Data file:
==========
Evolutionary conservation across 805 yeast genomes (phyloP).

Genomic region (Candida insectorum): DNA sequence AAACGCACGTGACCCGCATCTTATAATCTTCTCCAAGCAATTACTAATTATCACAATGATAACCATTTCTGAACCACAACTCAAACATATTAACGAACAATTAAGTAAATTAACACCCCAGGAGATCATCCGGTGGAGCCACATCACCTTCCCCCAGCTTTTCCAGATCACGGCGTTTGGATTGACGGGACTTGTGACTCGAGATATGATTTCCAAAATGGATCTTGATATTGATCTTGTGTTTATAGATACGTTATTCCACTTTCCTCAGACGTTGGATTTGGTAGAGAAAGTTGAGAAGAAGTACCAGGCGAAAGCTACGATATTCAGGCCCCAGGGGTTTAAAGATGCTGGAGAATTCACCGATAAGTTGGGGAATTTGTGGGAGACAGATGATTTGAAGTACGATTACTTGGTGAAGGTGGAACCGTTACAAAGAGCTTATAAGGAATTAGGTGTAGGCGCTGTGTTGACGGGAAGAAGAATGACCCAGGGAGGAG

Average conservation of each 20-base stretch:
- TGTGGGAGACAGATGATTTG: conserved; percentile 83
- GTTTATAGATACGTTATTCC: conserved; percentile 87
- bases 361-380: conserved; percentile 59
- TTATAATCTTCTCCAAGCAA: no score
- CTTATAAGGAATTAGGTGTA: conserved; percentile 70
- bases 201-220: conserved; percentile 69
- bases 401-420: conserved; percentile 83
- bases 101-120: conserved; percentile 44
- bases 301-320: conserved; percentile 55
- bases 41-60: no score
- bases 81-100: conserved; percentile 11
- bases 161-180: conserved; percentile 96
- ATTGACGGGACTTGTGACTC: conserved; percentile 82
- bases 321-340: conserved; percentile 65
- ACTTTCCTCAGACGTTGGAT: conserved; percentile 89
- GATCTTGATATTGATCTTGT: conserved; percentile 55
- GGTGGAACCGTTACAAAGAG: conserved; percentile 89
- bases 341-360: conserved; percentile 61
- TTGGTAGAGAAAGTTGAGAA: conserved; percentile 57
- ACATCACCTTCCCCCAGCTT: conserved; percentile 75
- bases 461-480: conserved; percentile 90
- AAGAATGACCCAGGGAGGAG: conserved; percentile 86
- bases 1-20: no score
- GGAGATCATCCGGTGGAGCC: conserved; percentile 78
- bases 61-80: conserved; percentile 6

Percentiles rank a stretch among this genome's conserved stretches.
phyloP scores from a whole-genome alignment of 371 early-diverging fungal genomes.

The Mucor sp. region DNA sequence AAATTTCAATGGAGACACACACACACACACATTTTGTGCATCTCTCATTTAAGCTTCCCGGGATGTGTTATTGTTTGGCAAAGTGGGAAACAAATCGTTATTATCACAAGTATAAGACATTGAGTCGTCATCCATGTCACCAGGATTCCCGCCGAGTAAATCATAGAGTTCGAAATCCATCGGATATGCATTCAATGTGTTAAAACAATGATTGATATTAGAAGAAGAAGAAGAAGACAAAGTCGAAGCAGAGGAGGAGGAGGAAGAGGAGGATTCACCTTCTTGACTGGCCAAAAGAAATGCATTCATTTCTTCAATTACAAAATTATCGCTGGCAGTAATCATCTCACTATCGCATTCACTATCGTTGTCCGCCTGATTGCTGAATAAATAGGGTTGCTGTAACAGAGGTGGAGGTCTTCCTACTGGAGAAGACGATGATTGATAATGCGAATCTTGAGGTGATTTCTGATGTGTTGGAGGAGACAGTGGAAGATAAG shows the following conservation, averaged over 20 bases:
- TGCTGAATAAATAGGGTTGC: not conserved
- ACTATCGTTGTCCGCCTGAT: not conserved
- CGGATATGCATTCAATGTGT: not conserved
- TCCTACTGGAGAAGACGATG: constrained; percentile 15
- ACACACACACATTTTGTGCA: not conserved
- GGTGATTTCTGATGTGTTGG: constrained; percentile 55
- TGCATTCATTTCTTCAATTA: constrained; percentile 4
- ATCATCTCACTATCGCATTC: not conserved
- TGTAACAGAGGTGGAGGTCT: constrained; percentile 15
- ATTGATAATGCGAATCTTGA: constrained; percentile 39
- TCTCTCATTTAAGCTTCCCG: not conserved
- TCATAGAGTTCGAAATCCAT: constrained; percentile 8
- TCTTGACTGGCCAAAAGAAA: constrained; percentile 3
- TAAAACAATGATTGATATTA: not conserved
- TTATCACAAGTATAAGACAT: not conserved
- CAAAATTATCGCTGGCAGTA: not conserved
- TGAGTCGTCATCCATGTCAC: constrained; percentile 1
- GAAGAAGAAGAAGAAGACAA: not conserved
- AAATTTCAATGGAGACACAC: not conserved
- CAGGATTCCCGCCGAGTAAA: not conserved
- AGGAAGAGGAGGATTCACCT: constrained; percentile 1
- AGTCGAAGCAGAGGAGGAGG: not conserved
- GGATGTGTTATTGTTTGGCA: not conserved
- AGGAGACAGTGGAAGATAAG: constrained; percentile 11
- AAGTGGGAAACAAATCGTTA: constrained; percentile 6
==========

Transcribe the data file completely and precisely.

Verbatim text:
Evolutionary conservation across 805 yeast genomes (phyloP).

Genomic region (Candida insectorum): DNA sequence AAACGCACGTGACCCGCATCTTATAATCTTCTCCAAGCAATTACTAATTATCACAATGATAACCATTTCTGAACCACAACTCAAACATATTAACGAACAATTAAGTAAATTAACACCCCAGGAGATCATCCGGTGGAGCCACATCACCTTCCCCCAGCTTTTCCAGATCACGGCGTTTGGATTGACGGGACTTGTGACTCGAGATATGATTTCCAAAATGGATCTTGATATTGATCTTGTGTTTATAGATACGTTATTCCACTTTCCTCAGACGTTGGATTTGGTAGAGAAAGTTGAGAAGAAGTACCAGGCGAAAGCTACGATATTCAGGCCCCAGGGGTTTAAAGATGCTGGAGAATTCACCGATAAGTTGGGGAATTTGTGGGAGACAGATGATTTGAAGTACGATTACTTGGTGAAGGTGGAACCGTTACAAAGAGCTTATAAGGAATTAGGTGTAGGCGCTGTGTTGACGGGAAGAAGAATGACCCAGGGAGGAG

Average conservation of each 20-base stretch:
- TGTGGGAGACAGATGATTTG: conserved; percentile 83
- GTTTATAGATACGTTATTCC: conserved; percentile 87
- bases 361-380: conserved; percentile 59
- TTATAATCTTCTCCAAGCAA: no score
- CTTATAAGGAATTAGGTGTA: conserved; percentile 70
- bases 201-220: conserved; percentile 69
- bases 401-420: conserved; percentile 83
- bases 101-120: conserved; percentile 44
- bases 301-320: conserved; percentile 55
- bases 41-60: no score
- bases 81-100: conserved; percentile 11
- bases 161-180: conserved; percentile 96
- ATTGACGGGACTTGTGACTC: conserved; percentile 82
- bases 321-340: conserved; percentile 65
- ACTTTCCTCAGACGTTGGAT: conserved; percentile 89
- GATCTTGATATTGATCTTGT: conserved; percentile 55
- GGTGGAACCGTTACAAAGAG: conserved; percentile 89
- bases 341-360: conserved; percentile 61
- TTGGTAGAGAAAGTTGAGAA: conserved; percentile 57
- ACATCACCTTCCCCCAGCTT: conserved; percentile 75
- bases 461-480: conserved; percentile 90
- AAGAATGACCCAGGGAGGAG: conserved; percentile 86
- bases 1-20: no score
- GGAGATCATCCGGTGGAGCC: conserved; percentile 78
- bases 61-80: conserved; percentile 6

Percentiles rank a stretch among this genome's conserved stretches.
phyloP scores from a whole-genome alignment of 371 early-diverging fungal genomes.

The Mucor sp. region DNA sequence AAATTTCAATGGAGACACACACACACACACATTTTGTGCATCTCTCATTTAAGCTTCCCGGGATGTGTTATTGTTTGGCAAAGTGGGAAACAAATCGTTATTATCACAAGTATAAGACATTGAGTCGTCATCCATGTCACCAGGATTCCCGCCGAGTAAATCATAGAGTTCGAAATCCATCGGATATGCATTCAATGTGTTAAAACAATGATTGATATTAGAAGAAGAAGAAGAAGACAAAGTCGAAGCAGAGGAGGAGGAGGAAGAGGAGGATTCACCTTCTTGACTGGCCAAAAGAAATGCATTCATTTCTTCAATTACAAAATTATCGCTGGCAGTAATCATCTCACTATCGCATTCACTATCGTTGTCCGCCTGATTGCTGAATAAATAGGGTTGCTGTAACAGAGGTGGAGGTCTTCCTACTGGAGAAGACGATGATTGATAATGCGAATCTTGAGGTGATTTCTGATGTGTTGGAGGAGACAGTGGAAGATAAG shows the following conservation, averaged over 20 bases:
- TGCTGAATAAATAGGGTTGC: not conserved
- ACTATCGTTGTCCGCCTGAT: not conserved
- CGGATATGCATTCAATGTGT: not conserved
- TCCTACTGGAGAAGACGATG: constrained; percentile 15
- ACACACACACATTTTGTGCA: not conserved
- GGTGATTTCTGATGTGTTGG: constrained; percentile 55
- TGCATTCATTTCTTCAATTA: constrained; percentile 4
- ATCATCTCACTATCGCATTC: not conserved
- TGTAACAGAGGTGGAGGTCT: constrained; percentile 15
- ATTGATAATGCGAATCTTGA: constrained; percentile 39
- TCTCTCATTTAAGCTTCCCG: not conserved
- TCATAGAGTTCGAAATCCAT: constrained; percentile 8
- TCTTGACTGGCCAAAAGAAA: constrained; percentile 3
- TAAAACAATGATTGATATTA: not conserved
- TTATCACAAGTATAAGACAT: not conserved
- CAAAATTATCGCTGGCAGTA: not conserved
- TGAGTCGTCATCCATGTCAC: constrained; percentile 1
- GAAGAAGAAGAAGAAGACAA: not conserved
- AAATTTCAATGGAGACACAC: not conserved
- CAGGATTCCCGCCGAGTAAA: not conserved
- AGGAAGAGGAGGATTCACCT: constrained; percentile 1
- AGTCGAAGCAGAGGAGGAGG: not conserved
- GGATGTGTTATTGTTTGGCA: not conserved
- AGGAGACAGTGGAAGATAAG: constrained; percentile 11
- AAGTGGGAAACAAATCGTTA: constrained; percentile 6